Chief Executive Ho Iat Seng said Tuesday that suspending the operation of the city’s casinos for half a month was a difficult but necessary decision for the health of Macau residents, stressing that while the government has confidence in tackling the novel coronavirus situation, the public has to join the battle against the new viral threat.
The measure was announced during an 80-minute press conference at Government House during the lunch period, where Ho repeatedly urged residents to stay at home to reduce the risk of cross-infection, as there are not always obvious symptoms during the incubation period.
Ho pointed out that he talked to the nation’s highly respected respiratory disease expert Zhong Nanshan Tuesday morning, who told him that the next few days are a critical period and the temporary closure of casinos is, therefore, an appropriate measure.
“We have decided on adopting different measures depending on the development of the situation, now with three local residents infected with the virus, and one of them is a casino staff member, so we decided to close the casinos,” Ho explained, adding the impact of the measure would be no income for the gaming industry for two weeks.
‘Economy to be in the red’
“So this year’s economy will be in the red for sure,” Ho said, adding: “Income in other sectors will be very little in terms of taxes, plus we’re preparing for tax relief measures as support measure for people at this difficult time, and the forecast for the economy is that it will be in the red, so be prepared.”
Quoting a famous Chinese saying that “No flower can bloom for a hundred days”, Ho said it was necessary to prepare for adverse situations, and it was time to use the government’s financial reserves to support the “fragile” economy.
With the 9th patient being a Macau resident who was infected when attending a family gathering at the home of the 8th patient over the Chinese New Year holiday, Ho said he hoped all residents will stay at home, except for going to buy groceries. However, he reminded residents to wear facemasks even at wet markets or supermarkets.
‘Don’t let your guard down’
“Don’t let your guard down; don’t think it’s not a problem. As I said, these seven to 10 days could be very serious,” Ho told Macau people.
The government has ordered the closure of public administration offices – except for “urgent services” – this week and has asked other sectors to follow suit,with schools closed until further notice, so people can stay at home, work at home and learn at home.
“This is not a holiday,” Ho said, “It’s not for you to go out, go to gatherings, go jogging or do exercises, it’s not for this, but for people to stay at home.”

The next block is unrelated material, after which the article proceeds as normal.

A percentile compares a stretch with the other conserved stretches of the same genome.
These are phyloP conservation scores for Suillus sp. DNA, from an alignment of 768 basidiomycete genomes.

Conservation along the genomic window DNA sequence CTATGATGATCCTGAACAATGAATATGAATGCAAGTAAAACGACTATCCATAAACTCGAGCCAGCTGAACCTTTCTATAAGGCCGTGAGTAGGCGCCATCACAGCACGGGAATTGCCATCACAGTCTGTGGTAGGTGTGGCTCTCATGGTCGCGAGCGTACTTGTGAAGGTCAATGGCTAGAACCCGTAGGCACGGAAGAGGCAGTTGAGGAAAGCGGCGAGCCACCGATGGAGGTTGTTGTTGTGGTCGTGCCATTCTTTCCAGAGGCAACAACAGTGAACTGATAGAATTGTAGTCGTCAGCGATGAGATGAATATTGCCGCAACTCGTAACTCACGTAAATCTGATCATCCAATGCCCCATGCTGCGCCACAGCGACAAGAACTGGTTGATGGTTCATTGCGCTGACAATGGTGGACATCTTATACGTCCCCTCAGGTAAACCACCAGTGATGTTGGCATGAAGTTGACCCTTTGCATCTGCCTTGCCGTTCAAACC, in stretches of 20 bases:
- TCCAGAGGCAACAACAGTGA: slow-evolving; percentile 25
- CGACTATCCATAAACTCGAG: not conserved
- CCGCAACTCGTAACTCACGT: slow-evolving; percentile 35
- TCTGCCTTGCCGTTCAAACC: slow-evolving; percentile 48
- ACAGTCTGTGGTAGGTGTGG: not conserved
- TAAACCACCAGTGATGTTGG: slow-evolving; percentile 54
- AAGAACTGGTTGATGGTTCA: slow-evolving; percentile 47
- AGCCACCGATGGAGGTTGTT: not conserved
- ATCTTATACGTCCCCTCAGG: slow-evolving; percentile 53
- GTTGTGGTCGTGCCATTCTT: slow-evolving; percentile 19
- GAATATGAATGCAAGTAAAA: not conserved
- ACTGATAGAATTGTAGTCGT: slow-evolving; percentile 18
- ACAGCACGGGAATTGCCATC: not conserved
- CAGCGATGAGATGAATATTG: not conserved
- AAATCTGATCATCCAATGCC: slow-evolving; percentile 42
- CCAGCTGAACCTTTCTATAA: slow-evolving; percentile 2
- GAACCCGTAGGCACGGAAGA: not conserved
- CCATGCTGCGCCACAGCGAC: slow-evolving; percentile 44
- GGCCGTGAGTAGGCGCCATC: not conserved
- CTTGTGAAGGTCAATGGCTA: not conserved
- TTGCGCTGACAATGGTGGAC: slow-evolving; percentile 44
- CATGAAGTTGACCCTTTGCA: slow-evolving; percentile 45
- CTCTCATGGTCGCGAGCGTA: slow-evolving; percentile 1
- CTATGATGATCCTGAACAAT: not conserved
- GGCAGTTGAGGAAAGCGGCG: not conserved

He added that the government has shortened the opening hours of the Barrier Gate checkpoint and reduced frequencies of buses and the light rail transit (LRT) system, which might not be convenient but he asked for residents’ understanding.
With measures that make it inconvenient for people to go out, asked by a reporter why doesn’t the government just close all border checkpoints, Ho firmly said that he would not consider the move.
No closed borders
“If we close the borders so people in the mainland cannot come here and people in Macau cannot go to the mainland, then what are we going to eat? All our fresh produce is imported from the mainland, many of the workers in Macau in cleaning, rubbish collection and security live in Zhuhai because Macau’s housing prices are very high. If we close the border, who collects our rubbish, who does the security work, how will the fresh produce get here?” Ho said.
Ho, who has been Macau’s head of government since December 20, said that while it was easy to demand “close the borders”, there were consequences that come with it. However, Ho admitted that he won’t totally rule out the suspension of certain border checkpoints or adjust the opening hours, but such a move needed to be reviewed.
In addition, he urged residents to be honest and tell their doctor about their medical history, as Macau’s 8th novel coronavirus patient concealed the fact that she had been treated for herpes zoster at a Zhuhai hospital when she went to Kiang Wu Hospital after feeling unwell, so medical staff here were unaware of her high-risk condition.
“One patient caused 28 medical staff to be put in isolation. They can’t work for 14 days. How many doctors and nurses do we have in Macau? If 10 patients were like this, 280 medical staff would have to be put in isolation. So residents need to take up their civic duty and responsibilities, don’t cause harm to others,” Ho urged, adding “It’s you and your family’s sake, for the benefit of the whole community, tell doctors clearly and honestly [about your health].”
Regarding the supply of facemasks imported by the government, Ho pledged that the 20 million facemasks he promised are guaranteed, and that the government is continuously looking for more.
“The nation will support us, but during this period the nation has a shortage [of facemasks], so we are looking around the world for masks. What we in Macau can do, we’ll do what we should do,” Ho said, “It’s not good to ask the nation [for facemasks] when they have a shortage”
He pointed out that the 20 million masks are enough for a month only, and as factories resume production after the Chinese New Year, there would be more supply. He added that Macau’s supply of fresh produce, food and daily essentials is stable, urging people not to resort to panic buying.
Ho said that besides the virus, the government has been holding meetings to review measures to stimulate the economy in the post-coronavirus situation, such as measures to guarantee work for residents, and the infrastructure – to find out what the government can do to stimulate job creation and economic development when the gaming sector is not doing well.
(The Macau Post Daily/Macau News)
PHOTO © Government Information Bureau